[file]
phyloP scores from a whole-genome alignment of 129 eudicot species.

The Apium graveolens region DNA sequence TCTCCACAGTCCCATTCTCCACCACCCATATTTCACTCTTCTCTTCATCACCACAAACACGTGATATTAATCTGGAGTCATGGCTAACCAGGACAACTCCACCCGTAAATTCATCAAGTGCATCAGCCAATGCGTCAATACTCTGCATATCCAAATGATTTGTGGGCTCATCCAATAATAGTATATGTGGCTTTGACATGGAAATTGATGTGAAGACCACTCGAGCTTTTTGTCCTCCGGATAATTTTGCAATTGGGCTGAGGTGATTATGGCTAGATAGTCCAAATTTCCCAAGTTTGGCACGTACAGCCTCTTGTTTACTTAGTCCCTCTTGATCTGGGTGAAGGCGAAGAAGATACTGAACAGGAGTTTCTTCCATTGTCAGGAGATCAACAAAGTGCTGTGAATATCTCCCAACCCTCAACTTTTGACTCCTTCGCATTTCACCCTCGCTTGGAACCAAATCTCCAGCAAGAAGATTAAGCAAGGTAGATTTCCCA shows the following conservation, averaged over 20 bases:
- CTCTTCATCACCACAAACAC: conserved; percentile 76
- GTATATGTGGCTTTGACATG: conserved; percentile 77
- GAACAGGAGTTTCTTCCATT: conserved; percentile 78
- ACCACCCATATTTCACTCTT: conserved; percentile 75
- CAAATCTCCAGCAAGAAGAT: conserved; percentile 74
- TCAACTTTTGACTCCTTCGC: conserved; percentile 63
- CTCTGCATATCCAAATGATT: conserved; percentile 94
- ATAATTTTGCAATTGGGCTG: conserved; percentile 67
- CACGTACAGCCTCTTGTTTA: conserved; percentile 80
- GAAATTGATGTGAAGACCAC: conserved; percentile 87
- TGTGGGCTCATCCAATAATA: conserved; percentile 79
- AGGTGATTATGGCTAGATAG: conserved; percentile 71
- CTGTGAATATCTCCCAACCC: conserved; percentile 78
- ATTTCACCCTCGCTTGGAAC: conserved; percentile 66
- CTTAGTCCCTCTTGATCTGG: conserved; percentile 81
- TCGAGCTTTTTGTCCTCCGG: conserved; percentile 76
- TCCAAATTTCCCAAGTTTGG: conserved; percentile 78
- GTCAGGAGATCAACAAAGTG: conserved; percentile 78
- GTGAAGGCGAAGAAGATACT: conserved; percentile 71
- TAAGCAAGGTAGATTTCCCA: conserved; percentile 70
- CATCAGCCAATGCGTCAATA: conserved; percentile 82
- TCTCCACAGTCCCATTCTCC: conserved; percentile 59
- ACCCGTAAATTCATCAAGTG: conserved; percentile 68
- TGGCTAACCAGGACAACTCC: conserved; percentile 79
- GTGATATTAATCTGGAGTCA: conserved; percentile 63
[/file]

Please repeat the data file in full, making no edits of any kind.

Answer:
phyloP scores from a whole-genome alignment of 129 eudicot species.

The Apium graveolens region DNA sequence TCTCCACAGTCCCATTCTCCACCACCCATATTTCACTCTTCTCTTCATCACCACAAACACGTGATATTAATCTGGAGTCATGGCTAACCAGGACAACTCCACCCGTAAATTCATCAAGTGCATCAGCCAATGCGTCAATACTCTGCATATCCAAATGATTTGTGGGCTCATCCAATAATAGTATATGTGGCTTTGACATGGAAATTGATGTGAAGACCACTCGAGCTTTTTGTCCTCCGGATAATTTTGCAATTGGGCTGAGGTGATTATGGCTAGATAGTCCAAATTTCCCAAGTTTGGCACGTACAGCCTCTTGTTTACTTAGTCCCTCTTGATCTGGGTGAAGGCGAAGAAGATACTGAACAGGAGTTTCTTCCATTGTCAGGAGATCAACAAAGTGCTGTGAATATCTCCCAACCCTCAACTTTTGACTCCTTCGCATTTCACCCTCGCTTGGAACCAAATCTCCAGCAAGAAGATTAAGCAAGGTAGATTTCCCA shows the following conservation, averaged over 20 bases:
- CTCTTCATCACCACAAACAC: conserved; percentile 76
- GTATATGTGGCTTTGACATG: conserved; percentile 77
- GAACAGGAGTTTCTTCCATT: conserved; percentile 78
- ACCACCCATATTTCACTCTT: conserved; percentile 75
- CAAATCTCCAGCAAGAAGAT: conserved; percentile 74
- TCAACTTTTGACTCCTTCGC: conserved; percentile 63
- CTCTGCATATCCAAATGATT: conserved; percentile 94
- ATAATTTTGCAATTGGGCTG: conserved; percentile 67
- CACGTACAGCCTCTTGTTTA: conserved; percentile 80
- GAAATTGATGTGAAGACCAC: conserved; percentile 87
- TGTGGGCTCATCCAATAATA: conserved; percentile 79
- AGGTGATTATGGCTAGATAG: conserved; percentile 71
- CTGTGAATATCTCCCAACCC: conserved; percentile 78
- ATTTCACCCTCGCTTGGAAC: conserved; percentile 66
- CTTAGTCCCTCTTGATCTGG: conserved; percentile 81
- TCGAGCTTTTTGTCCTCCGG: conserved; percentile 76
- TCCAAATTTCCCAAGTTTGG: conserved; percentile 78
- GTCAGGAGATCAACAAAGTG: conserved; percentile 78
- GTGAAGGCGAAGAAGATACT: conserved; percentile 71
- TAAGCAAGGTAGATTTCCCA: conserved; percentile 70
- CATCAGCCAATGCGTCAATA: conserved; percentile 82
- TCTCCACAGTCCCATTCTCC: conserved; percentile 59
- ACCCGTAAATTCATCAAGTG: conserved; percentile 68
- TGGCTAACCAGGACAACTCC: conserved; percentile 79
- GTGATATTAATCTGGAGTCA: conserved; percentile 63